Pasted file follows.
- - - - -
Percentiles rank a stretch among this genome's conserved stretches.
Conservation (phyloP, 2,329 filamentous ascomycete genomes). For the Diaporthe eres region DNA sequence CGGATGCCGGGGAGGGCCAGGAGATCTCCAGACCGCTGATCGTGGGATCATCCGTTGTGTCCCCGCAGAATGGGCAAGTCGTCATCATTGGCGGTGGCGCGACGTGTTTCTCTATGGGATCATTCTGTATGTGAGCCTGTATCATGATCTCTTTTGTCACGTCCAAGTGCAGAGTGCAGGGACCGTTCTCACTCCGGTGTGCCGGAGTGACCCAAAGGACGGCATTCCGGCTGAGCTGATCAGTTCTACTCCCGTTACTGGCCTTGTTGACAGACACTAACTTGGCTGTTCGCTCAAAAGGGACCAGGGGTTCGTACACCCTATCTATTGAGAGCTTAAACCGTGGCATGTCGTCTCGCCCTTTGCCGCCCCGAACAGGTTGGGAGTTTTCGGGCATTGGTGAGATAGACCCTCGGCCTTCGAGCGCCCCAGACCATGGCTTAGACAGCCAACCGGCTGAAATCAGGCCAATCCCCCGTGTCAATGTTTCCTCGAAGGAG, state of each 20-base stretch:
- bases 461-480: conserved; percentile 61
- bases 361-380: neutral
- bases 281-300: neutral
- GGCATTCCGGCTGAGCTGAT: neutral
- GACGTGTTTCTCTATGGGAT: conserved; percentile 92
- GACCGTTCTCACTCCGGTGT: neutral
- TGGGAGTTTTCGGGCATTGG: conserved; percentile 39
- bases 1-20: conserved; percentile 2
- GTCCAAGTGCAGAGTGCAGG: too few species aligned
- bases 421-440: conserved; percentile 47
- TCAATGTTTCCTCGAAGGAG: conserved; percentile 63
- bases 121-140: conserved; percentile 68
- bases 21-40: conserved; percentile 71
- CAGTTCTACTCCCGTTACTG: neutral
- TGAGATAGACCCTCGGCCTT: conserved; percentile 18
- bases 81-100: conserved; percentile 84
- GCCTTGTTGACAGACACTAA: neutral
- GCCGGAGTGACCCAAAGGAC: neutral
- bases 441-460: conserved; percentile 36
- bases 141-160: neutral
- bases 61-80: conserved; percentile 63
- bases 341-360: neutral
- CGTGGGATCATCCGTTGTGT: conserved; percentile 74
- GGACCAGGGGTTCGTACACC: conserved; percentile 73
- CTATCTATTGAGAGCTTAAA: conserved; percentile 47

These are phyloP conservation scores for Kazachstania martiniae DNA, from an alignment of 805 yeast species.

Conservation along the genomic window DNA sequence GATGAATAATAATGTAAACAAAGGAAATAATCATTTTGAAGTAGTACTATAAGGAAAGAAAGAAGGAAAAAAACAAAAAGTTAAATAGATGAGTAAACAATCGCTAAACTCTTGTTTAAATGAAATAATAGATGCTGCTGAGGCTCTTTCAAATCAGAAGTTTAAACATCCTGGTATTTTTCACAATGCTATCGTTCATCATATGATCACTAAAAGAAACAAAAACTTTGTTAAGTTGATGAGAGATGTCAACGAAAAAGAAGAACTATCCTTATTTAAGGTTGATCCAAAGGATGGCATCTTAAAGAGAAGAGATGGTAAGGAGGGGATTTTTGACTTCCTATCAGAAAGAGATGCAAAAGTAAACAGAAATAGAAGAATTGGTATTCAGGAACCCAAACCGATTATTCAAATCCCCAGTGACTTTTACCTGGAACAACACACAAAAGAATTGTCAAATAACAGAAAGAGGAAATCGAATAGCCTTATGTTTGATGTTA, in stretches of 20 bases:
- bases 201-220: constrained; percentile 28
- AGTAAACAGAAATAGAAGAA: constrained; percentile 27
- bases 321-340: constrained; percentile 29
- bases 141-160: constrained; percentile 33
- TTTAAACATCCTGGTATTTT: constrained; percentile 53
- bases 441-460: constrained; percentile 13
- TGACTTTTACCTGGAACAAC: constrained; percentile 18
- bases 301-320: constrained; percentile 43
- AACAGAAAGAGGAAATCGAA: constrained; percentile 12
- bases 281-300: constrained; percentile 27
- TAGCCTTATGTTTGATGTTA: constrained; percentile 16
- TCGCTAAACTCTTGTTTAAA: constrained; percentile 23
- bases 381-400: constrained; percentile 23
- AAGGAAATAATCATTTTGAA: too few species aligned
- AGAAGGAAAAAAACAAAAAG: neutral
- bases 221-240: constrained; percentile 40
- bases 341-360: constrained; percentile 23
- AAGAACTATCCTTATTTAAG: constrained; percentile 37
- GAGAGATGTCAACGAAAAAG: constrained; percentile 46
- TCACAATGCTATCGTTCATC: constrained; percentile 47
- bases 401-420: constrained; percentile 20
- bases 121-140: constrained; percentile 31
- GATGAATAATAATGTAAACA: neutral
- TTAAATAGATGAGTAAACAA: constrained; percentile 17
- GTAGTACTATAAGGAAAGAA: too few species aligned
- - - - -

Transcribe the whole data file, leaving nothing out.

Percentiles rank a stretch among this genome's conserved stretches.
Conservation (phyloP, 2,329 filamentous ascomycete genomes). For the Diaporthe eres region DNA sequence CGGATGCCGGGGAGGGCCAGGAGATCTCCAGACCGCTGATCGTGGGATCATCCGTTGTGTCCCCGCAGAATGGGCAAGTCGTCATCATTGGCGGTGGCGCGACGTGTTTCTCTATGGGATCATTCTGTATGTGAGCCTGTATCATGATCTCTTTTGTCACGTCCAAGTGCAGAGTGCAGGGACCGTTCTCACTCCGGTGTGCCGGAGTGACCCAAAGGACGGCATTCCGGCTGAGCTGATCAGTTCTACTCCCGTTACTGGCCTTGTTGACAGACACTAACTTGGCTGTTCGCTCAAAAGGGACCAGGGGTTCGTACACCCTATCTATTGAGAGCTTAAACCGTGGCATGTCGTCTCGCCCTTTGCCGCCCCGAACAGGTTGGGAGTTTTCGGGCATTGGTGAGATAGACCCTCGGCCTTCGAGCGCCCCAGACCATGGCTTAGACAGCCAACCGGCTGAAATCAGGCCAATCCCCCGTGTCAATGTTTCCTCGAAGGAG, state of each 20-base stretch:
- bases 461-480: conserved; percentile 61
- bases 361-380: neutral
- bases 281-300: neutral
- GGCATTCCGGCTGAGCTGAT: neutral
- GACGTGTTTCTCTATGGGAT: conserved; percentile 92
- GACCGTTCTCACTCCGGTGT: neutral
- TGGGAGTTTTCGGGCATTGG: conserved; percentile 39
- bases 1-20: conserved; percentile 2
- GTCCAAGTGCAGAGTGCAGG: too few species aligned
- bases 421-440: conserved; percentile 47
- TCAATGTTTCCTCGAAGGAG: conserved; percentile 63
- bases 121-140: conserved; percentile 68
- bases 21-40: conserved; percentile 71
- CAGTTCTACTCCCGTTACTG: neutral
- TGAGATAGACCCTCGGCCTT: conserved; percentile 18
- bases 81-100: conserved; percentile 84
- GCCTTGTTGACAGACACTAA: neutral
- GCCGGAGTGACCCAAAGGAC: neutral
- bases 441-460: conserved; percentile 36
- bases 141-160: neutral
- bases 61-80: conserved; percentile 63
- bases 341-360: neutral
- CGTGGGATCATCCGTTGTGT: conserved; percentile 74
- GGACCAGGGGTTCGTACACC: conserved; percentile 73
- CTATCTATTGAGAGCTTAAA: conserved; percentile 47

These are phyloP conservation scores for Kazachstania martiniae DNA, from an alignment of 805 yeast species.

Conservation along the genomic window DNA sequence GATGAATAATAATGTAAACAAAGGAAATAATCATTTTGAAGTAGTACTATAAGGAAAGAAAGAAGGAAAAAAACAAAAAGTTAAATAGATGAGTAAACAATCGCTAAACTCTTGTTTAAATGAAATAATAGATGCTGCTGAGGCTCTTTCAAATCAGAAGTTTAAACATCCTGGTATTTTTCACAATGCTATCGTTCATCATATGATCACTAAAAGAAACAAAAACTTTGTTAAGTTGATGAGAGATGTCAACGAAAAAGAAGAACTATCCTTATTTAAGGTTGATCCAAAGGATGGCATCTTAAAGAGAAGAGATGGTAAGGAGGGGATTTTTGACTTCCTATCAGAAAGAGATGCAAAAGTAAACAGAAATAGAAGAATTGGTATTCAGGAACCCAAACCGATTATTCAAATCCCCAGTGACTTTTACCTGGAACAACACACAAAAGAATTGTCAAATAACAGAAAGAGGAAATCGAATAGCCTTATGTTTGATGTTA, in stretches of 20 bases:
- bases 201-220: constrained; percentile 28
- AGTAAACAGAAATAGAAGAA: constrained; percentile 27
- bases 321-340: constrained; percentile 29
- bases 141-160: constrained; percentile 33
- TTTAAACATCCTGGTATTTT: constrained; percentile 53
- bases 441-460: constrained; percentile 13
- TGACTTTTACCTGGAACAAC: constrained; percentile 18
- bases 301-320: constrained; percentile 43
- AACAGAAAGAGGAAATCGAA: constrained; percentile 12
- bases 281-300: constrained; percentile 27
- TAGCCTTATGTTTGATGTTA: constrained; percentile 16
- TCGCTAAACTCTTGTTTAAA: constrained; percentile 23
- bases 381-400: constrained; percentile 23
- AAGGAAATAATCATTTTGAA: too few species aligned
- AGAAGGAAAAAAACAAAAAG: neutral
- bases 221-240: constrained; percentile 40
- bases 341-360: constrained; percentile 23
- AAGAACTATCCTTATTTAAG: constrained; percentile 37
- GAGAGATGTCAACGAAAAAG: constrained; percentile 46
- TCACAATGCTATCGTTCATC: constrained; percentile 47
- bases 401-420: constrained; percentile 20
- bases 121-140: constrained; percentile 31
- GATGAATAATAATGTAAACA: neutral
- TTAAATAGATGAGTAAACAA: constrained; percentile 17
- GTAGTACTATAAGGAAAGAA: too few species aligned